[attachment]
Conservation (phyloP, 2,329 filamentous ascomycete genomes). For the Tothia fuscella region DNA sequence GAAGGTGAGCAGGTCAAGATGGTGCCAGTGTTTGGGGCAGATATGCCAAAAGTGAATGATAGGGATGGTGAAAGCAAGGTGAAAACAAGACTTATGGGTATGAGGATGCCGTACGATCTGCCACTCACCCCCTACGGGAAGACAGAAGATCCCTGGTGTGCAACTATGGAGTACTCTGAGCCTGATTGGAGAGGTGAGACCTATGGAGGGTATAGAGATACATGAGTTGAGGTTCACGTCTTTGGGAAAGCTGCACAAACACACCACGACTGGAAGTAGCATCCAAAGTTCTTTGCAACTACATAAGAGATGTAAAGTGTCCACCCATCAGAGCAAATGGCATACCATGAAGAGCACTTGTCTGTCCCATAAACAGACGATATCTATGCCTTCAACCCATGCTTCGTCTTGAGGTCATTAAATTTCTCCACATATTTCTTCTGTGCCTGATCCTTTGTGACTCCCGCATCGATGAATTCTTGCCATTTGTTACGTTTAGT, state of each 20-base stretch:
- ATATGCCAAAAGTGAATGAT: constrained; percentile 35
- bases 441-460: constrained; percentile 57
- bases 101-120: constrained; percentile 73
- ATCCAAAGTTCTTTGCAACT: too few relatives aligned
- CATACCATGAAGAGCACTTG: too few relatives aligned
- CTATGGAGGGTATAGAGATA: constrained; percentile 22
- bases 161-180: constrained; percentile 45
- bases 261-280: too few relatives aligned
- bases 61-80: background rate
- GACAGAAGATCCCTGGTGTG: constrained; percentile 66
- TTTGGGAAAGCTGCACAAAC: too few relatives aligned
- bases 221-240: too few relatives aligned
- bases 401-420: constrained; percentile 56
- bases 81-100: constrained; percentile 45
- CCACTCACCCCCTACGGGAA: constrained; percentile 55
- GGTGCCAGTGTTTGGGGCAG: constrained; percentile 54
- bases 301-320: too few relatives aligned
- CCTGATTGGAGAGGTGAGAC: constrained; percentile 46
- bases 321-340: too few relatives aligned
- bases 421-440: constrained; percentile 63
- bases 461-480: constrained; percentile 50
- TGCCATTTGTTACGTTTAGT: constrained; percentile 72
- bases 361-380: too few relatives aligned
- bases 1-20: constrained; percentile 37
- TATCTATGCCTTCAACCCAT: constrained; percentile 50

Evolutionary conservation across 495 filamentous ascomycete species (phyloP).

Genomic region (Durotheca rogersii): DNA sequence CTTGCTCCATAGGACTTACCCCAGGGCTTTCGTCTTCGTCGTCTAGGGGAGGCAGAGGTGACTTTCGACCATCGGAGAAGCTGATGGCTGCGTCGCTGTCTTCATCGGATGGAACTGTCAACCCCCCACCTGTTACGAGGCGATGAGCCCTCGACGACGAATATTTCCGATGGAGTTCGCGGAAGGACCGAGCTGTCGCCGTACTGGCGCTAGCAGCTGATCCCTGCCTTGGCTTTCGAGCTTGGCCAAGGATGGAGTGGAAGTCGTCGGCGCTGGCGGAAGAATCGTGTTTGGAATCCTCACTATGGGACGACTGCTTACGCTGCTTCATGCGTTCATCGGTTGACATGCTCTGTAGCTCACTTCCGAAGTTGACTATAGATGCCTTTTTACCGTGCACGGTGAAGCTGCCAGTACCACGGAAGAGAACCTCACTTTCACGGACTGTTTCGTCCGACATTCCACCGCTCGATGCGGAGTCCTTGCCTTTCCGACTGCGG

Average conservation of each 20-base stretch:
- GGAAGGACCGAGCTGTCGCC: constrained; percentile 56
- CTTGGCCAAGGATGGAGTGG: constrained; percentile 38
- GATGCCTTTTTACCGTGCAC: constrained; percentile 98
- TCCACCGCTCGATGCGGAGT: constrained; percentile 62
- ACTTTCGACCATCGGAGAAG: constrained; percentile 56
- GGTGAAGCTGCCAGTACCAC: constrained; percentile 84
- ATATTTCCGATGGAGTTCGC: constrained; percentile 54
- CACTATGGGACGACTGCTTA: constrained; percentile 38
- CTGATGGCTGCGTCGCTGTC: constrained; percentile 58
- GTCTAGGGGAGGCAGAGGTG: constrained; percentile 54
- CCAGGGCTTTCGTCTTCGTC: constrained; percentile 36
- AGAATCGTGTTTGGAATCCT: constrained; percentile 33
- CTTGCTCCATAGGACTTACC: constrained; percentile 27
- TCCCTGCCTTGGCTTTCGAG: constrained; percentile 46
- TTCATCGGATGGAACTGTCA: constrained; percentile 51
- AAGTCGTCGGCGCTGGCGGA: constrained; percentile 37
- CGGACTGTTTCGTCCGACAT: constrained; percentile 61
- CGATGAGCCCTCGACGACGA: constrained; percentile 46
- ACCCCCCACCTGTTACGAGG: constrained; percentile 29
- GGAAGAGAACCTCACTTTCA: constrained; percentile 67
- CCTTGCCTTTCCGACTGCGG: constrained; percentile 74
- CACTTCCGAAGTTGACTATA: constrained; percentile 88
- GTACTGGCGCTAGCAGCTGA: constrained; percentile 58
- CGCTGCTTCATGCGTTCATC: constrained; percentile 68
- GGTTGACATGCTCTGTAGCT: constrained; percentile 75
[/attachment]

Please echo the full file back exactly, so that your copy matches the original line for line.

Conservation (phyloP, 2,329 filamentous ascomycete genomes). For the Tothia fuscella region DNA sequence GAAGGTGAGCAGGTCAAGATGGTGCCAGTGTTTGGGGCAGATATGCCAAAAGTGAATGATAGGGATGGTGAAAGCAAGGTGAAAACAAGACTTATGGGTATGAGGATGCCGTACGATCTGCCACTCACCCCCTACGGGAAGACAGAAGATCCCTGGTGTGCAACTATGGAGTACTCTGAGCCTGATTGGAGAGGTGAGACCTATGGAGGGTATAGAGATACATGAGTTGAGGTTCACGTCTTTGGGAAAGCTGCACAAACACACCACGACTGGAAGTAGCATCCAAAGTTCTTTGCAACTACATAAGAGATGTAAAGTGTCCACCCATCAGAGCAAATGGCATACCATGAAGAGCACTTGTCTGTCCCATAAACAGACGATATCTATGCCTTCAACCCATGCTTCGTCTTGAGGTCATTAAATTTCTCCACATATTTCTTCTGTGCCTGATCCTTTGTGACTCCCGCATCGATGAATTCTTGCCATTTGTTACGTTTAGT, state of each 20-base stretch:
- ATATGCCAAAAGTGAATGAT: constrained; percentile 35
- bases 441-460: constrained; percentile 57
- bases 101-120: constrained; percentile 73
- ATCCAAAGTTCTTTGCAACT: too few relatives aligned
- CATACCATGAAGAGCACTTG: too few relatives aligned
- CTATGGAGGGTATAGAGATA: constrained; percentile 22
- bases 161-180: constrained; percentile 45
- bases 261-280: too few relatives aligned
- bases 61-80: background rate
- GACAGAAGATCCCTGGTGTG: constrained; percentile 66
- TTTGGGAAAGCTGCACAAAC: too few relatives aligned
- bases 221-240: too few relatives aligned
- bases 401-420: constrained; percentile 56
- bases 81-100: constrained; percentile 45
- CCACTCACCCCCTACGGGAA: constrained; percentile 55
- GGTGCCAGTGTTTGGGGCAG: constrained; percentile 54
- bases 301-320: too few relatives aligned
- CCTGATTGGAGAGGTGAGAC: constrained; percentile 46
- bases 321-340: too few relatives aligned
- bases 421-440: constrained; percentile 63
- bases 461-480: constrained; percentile 50
- TGCCATTTGTTACGTTTAGT: constrained; percentile 72
- bases 361-380: too few relatives aligned
- bases 1-20: constrained; percentile 37
- TATCTATGCCTTCAACCCAT: constrained; percentile 50

Evolutionary conservation across 495 filamentous ascomycete species (phyloP).

Genomic region (Durotheca rogersii): DNA sequence CTTGCTCCATAGGACTTACCCCAGGGCTTTCGTCTTCGTCGTCTAGGGGAGGCAGAGGTGACTTTCGACCATCGGAGAAGCTGATGGCTGCGTCGCTGTCTTCATCGGATGGAACTGTCAACCCCCCACCTGTTACGAGGCGATGAGCCCTCGACGACGAATATTTCCGATGGAGTTCGCGGAAGGACCGAGCTGTCGCCGTACTGGCGCTAGCAGCTGATCCCTGCCTTGGCTTTCGAGCTTGGCCAAGGATGGAGTGGAAGTCGTCGGCGCTGGCGGAAGAATCGTGTTTGGAATCCTCACTATGGGACGACTGCTTACGCTGCTTCATGCGTTCATCGGTTGACATGCTCTGTAGCTCACTTCCGAAGTTGACTATAGATGCCTTTTTACCGTGCACGGTGAAGCTGCCAGTACCACGGAAGAGAACCTCACTTTCACGGACTGTTTCGTCCGACATTCCACCGCTCGATGCGGAGTCCTTGCCTTTCCGACTGCGG

Average conservation of each 20-base stretch:
- GGAAGGACCGAGCTGTCGCC: constrained; percentile 56
- CTTGGCCAAGGATGGAGTGG: constrained; percentile 38
- GATGCCTTTTTACCGTGCAC: constrained; percentile 98
- TCCACCGCTCGATGCGGAGT: constrained; percentile 62
- ACTTTCGACCATCGGAGAAG: constrained; percentile 56
- GGTGAAGCTGCCAGTACCAC: constrained; percentile 84
- ATATTTCCGATGGAGTTCGC: constrained; percentile 54
- CACTATGGGACGACTGCTTA: constrained; percentile 38
- CTGATGGCTGCGTCGCTGTC: constrained; percentile 58
- GTCTAGGGGAGGCAGAGGTG: constrained; percentile 54
- CCAGGGCTTTCGTCTTCGTC: constrained; percentile 36
- AGAATCGTGTTTGGAATCCT: constrained; percentile 33
- CTTGCTCCATAGGACTTACC: constrained; percentile 27
- TCCCTGCCTTGGCTTTCGAG: constrained; percentile 46
- TTCATCGGATGGAACTGTCA: constrained; percentile 51
- AAGTCGTCGGCGCTGGCGGA: constrained; percentile 37
- CGGACTGTTTCGTCCGACAT: constrained; percentile 61
- CGATGAGCCCTCGACGACGA: constrained; percentile 46
- ACCCCCCACCTGTTACGAGG: constrained; percentile 29
- GGAAGAGAACCTCACTTTCA: constrained; percentile 67
- CCTTGCCTTTCCGACTGCGG: constrained; percentile 74
- CACTTCCGAAGTTGACTATA: constrained; percentile 88
- GTACTGGCGCTAGCAGCTGA: constrained; percentile 58
- CGCTGCTTCATGCGTTCATC: constrained; percentile 68
- GGTTGACATGCTCTGTAGCT: constrained; percentile 75